While conversations about race, power and masculinity have been productive in past black men circles (locally and nationally), the current actions and remedies for campus racial collaborations are more profoundly defined in conversations about sexual orientation and the protection of rights for those orientations. If education was ever a civil right, privilege has picked who can be afforded this civil right while the original intent of the first civil rights were based solely on a caste of people whose identity was modified from human to less-than-human on the simplistic view of color differences, not sexual orientations. We need to think about what kinds of rights are necessary for students and communities of color if they are to have a chance now and in the future. We have replaced the need to address the young, gifted and black student in favor of creating a protectionist class of fearful identity-seeking adults who look in the mirror and dislike what they see. To what ends do we need to recreate the academic wheel of race information? Hamline University has virtually ignored it. Diversity is replaced with misdirection; equity is replaced with assumptions of qualification through a lens of post colonialism in 2014. When great black male academic minds like Dr. Shaun R. Harper, from the University of Pennsylvania have done the research and provided not only solutions, but also the vision in journal articles to include, “Black Men as College Athletes: The Real Win-Loss Record” (2014); “In Search of Progressive Black Masculinities: Critical Self-Reflections on Gender Identity Development among Black Undergraduate Men/Men & Masculinities” (2014); and “Five Things Student Affairs Administrators Can Do to Improve Success Among College Men of Color” (2013); it would seem there would be someone smart enough within HU’s administration to put an end to the obstruction of the black body on HU’s campus, understanding you cannot be what you do not see.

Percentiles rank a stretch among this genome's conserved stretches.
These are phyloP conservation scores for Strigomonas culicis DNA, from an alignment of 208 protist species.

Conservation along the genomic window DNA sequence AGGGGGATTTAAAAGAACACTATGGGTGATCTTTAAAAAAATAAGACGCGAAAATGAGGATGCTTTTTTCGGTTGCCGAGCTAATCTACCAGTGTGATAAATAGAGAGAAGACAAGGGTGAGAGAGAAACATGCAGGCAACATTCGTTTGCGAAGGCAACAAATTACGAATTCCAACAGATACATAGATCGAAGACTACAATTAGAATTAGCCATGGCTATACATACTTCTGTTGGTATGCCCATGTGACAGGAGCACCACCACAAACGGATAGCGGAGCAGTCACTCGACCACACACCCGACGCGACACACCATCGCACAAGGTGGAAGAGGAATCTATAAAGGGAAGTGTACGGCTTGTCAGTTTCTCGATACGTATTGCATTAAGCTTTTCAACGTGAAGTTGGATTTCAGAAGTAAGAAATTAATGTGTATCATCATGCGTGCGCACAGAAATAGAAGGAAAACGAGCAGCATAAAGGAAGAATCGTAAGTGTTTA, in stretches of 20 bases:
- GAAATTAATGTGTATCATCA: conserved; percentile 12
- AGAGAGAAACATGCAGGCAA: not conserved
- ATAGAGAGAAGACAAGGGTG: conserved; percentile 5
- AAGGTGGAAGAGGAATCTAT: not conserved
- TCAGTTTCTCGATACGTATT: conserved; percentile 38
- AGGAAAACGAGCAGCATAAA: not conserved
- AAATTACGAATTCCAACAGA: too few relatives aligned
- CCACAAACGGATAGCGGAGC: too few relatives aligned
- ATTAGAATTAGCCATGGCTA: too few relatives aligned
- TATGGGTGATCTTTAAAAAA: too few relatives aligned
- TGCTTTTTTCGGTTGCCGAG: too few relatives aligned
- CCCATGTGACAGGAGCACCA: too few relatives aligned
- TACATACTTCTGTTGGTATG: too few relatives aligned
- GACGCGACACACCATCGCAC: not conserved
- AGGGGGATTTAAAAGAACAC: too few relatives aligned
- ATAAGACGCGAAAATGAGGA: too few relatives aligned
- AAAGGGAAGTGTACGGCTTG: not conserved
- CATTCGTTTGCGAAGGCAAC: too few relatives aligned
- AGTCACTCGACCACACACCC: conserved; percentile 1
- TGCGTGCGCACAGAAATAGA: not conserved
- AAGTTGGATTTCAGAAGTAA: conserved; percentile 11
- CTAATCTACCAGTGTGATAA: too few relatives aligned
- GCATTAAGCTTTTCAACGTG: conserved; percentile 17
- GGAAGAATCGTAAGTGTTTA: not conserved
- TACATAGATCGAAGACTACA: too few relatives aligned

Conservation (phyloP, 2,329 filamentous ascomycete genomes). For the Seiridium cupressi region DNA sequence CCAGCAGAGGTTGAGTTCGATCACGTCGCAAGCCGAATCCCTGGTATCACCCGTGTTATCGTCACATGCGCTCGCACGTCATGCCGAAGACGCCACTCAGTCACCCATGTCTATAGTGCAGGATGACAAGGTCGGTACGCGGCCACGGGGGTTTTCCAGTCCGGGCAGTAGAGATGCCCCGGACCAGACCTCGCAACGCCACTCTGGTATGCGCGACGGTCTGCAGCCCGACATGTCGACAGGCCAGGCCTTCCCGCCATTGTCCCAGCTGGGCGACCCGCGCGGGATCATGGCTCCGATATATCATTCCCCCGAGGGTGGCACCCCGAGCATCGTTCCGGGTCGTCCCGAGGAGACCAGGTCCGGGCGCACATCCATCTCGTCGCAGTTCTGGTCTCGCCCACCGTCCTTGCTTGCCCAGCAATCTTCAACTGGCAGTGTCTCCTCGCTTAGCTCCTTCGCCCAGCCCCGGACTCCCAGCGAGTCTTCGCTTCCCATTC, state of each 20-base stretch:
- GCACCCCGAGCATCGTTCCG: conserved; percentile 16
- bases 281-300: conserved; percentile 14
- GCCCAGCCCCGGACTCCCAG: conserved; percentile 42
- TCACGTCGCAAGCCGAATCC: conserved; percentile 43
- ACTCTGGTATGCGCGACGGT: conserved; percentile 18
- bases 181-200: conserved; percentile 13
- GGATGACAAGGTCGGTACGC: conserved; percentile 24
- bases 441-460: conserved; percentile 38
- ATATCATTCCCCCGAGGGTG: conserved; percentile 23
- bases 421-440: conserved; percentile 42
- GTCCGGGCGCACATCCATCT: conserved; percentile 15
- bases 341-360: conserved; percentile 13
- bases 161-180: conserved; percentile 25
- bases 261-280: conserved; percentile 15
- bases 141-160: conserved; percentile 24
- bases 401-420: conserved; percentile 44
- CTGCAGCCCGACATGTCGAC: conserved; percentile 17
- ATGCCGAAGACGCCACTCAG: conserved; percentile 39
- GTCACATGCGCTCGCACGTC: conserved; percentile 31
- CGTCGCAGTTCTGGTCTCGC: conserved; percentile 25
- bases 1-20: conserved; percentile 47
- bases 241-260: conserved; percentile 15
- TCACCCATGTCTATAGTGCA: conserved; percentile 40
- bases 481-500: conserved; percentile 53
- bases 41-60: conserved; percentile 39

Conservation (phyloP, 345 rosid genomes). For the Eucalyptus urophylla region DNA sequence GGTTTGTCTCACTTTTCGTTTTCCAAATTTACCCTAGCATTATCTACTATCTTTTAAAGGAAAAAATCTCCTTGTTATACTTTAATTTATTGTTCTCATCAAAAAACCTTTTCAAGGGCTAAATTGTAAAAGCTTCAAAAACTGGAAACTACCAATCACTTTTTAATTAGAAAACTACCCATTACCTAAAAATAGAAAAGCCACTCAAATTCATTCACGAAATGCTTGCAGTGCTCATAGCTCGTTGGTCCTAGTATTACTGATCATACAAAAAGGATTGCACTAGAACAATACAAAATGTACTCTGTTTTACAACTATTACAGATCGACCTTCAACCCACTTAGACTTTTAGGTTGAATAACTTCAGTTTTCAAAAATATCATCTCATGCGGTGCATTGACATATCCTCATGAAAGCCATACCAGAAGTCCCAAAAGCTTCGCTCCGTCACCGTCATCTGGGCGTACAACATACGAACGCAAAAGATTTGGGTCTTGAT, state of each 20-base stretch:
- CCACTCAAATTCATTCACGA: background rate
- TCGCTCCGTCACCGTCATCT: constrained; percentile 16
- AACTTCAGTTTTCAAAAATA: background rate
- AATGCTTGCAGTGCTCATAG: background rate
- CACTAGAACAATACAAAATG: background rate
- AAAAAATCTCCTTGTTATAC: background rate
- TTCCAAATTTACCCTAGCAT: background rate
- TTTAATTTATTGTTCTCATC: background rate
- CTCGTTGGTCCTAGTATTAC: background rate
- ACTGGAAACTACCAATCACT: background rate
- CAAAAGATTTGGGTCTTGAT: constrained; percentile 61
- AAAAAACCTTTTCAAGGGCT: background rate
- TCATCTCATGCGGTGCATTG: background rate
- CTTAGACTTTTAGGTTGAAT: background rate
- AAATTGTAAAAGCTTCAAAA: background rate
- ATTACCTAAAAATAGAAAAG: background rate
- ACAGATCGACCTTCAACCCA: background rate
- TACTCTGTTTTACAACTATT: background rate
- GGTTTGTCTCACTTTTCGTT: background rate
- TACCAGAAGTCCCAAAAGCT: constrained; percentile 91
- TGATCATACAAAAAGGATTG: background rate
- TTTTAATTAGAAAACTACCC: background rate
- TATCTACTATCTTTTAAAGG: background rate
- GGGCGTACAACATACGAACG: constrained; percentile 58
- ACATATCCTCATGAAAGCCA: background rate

HU junior Kaalid Omar, political science and communications studies major is someone I talk to at least once a week; a black male student who is also a member of Theta Chi at Hamline.